An autonomous car operated by Uber struck and killed a pedestrian in Tempe, Arizona, late Sunday. While Uber’s self-driving cars have been involved in a number of minor collisions in the past, this is the first known fatal accident involving a fully autonomous vehicle on public streets. In the wake of the crash, Uber is reportedly pausing all self-driving vehicle programs.
According to the Tempe Police Department, the pedestrian was crossing the street outside of the crosswalk when she was hit by the vehicle. At the time of the crash, there was a human backup driver in the car, but it was in self-driving mode. It’s currently unclear what ultimately caused the collision, but the Tempe Police Department’s findings will likely have a huge impact on the future of autonomous vehicles. If the investigation determines that Uber’s self-driving car was at fault, it could set the stage for an early political referendum: Who is responsible when an autonomous vehicle crashes into a person?
Because self-driving vehicles are a nascent technology, there isn’t an existing precedent for culpability when it comes to car crashes. A San Francisco bicyclist recently sued General Motors after colliding with one of its self-driving cars, but the suit hasn’t yet been decided. Monday’s crash could instill a sense of urgency in policymakers to codify rules governing self-driving cars.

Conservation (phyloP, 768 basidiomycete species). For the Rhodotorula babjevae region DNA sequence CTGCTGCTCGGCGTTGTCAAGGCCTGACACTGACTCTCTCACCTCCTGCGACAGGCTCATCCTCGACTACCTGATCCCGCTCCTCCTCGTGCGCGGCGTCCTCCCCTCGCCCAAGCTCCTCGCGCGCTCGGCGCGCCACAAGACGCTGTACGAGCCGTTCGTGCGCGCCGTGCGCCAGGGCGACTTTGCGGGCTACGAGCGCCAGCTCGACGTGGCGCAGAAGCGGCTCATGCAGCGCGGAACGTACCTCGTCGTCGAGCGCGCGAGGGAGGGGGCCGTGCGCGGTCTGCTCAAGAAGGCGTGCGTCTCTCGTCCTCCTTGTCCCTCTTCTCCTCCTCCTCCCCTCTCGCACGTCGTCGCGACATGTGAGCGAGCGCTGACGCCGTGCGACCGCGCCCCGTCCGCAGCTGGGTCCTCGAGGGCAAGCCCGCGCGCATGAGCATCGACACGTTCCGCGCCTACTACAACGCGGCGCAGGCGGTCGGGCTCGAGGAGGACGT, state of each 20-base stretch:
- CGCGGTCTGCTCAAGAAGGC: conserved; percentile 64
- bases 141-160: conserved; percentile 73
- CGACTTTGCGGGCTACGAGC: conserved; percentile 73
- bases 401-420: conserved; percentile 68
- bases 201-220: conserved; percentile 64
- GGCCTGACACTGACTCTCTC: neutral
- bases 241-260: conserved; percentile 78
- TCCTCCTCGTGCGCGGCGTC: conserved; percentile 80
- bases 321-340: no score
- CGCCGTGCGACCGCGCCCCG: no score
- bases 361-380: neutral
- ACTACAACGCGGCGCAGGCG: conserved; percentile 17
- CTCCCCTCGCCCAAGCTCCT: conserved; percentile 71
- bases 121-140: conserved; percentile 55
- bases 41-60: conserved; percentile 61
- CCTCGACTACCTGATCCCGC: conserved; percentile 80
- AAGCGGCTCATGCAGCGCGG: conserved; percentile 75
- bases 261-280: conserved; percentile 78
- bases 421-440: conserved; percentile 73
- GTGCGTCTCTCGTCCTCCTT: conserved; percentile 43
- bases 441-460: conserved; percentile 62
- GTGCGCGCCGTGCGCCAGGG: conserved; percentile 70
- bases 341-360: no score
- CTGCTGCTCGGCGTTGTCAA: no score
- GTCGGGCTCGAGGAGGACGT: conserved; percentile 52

Arizona is a key testing ground for autonomous vehicles because the state has taken a lax stance towards regulating the self-driving car industry. It was this hands-off approach that brought Uber’s self-driving test fleet to the state after the ridesharing company had a dispute with the California government over regulatory requirements.
Whatever the investigation finds, Monday’s tragedy is a watershed moment for the self-driving car industry. If there was something wrong with Uber’s autonomous vehicle technology, that’s obviously a huge problem. And if it was operating as intended, then we know that even functioning autonomous vehicles can’t completely account for the unpredictability of driving.
Ultimately, the collision brings into sharp relief the inevitable question looming over autonomous vehicles: Who do we blame when a human-trained machine is responsible for a death?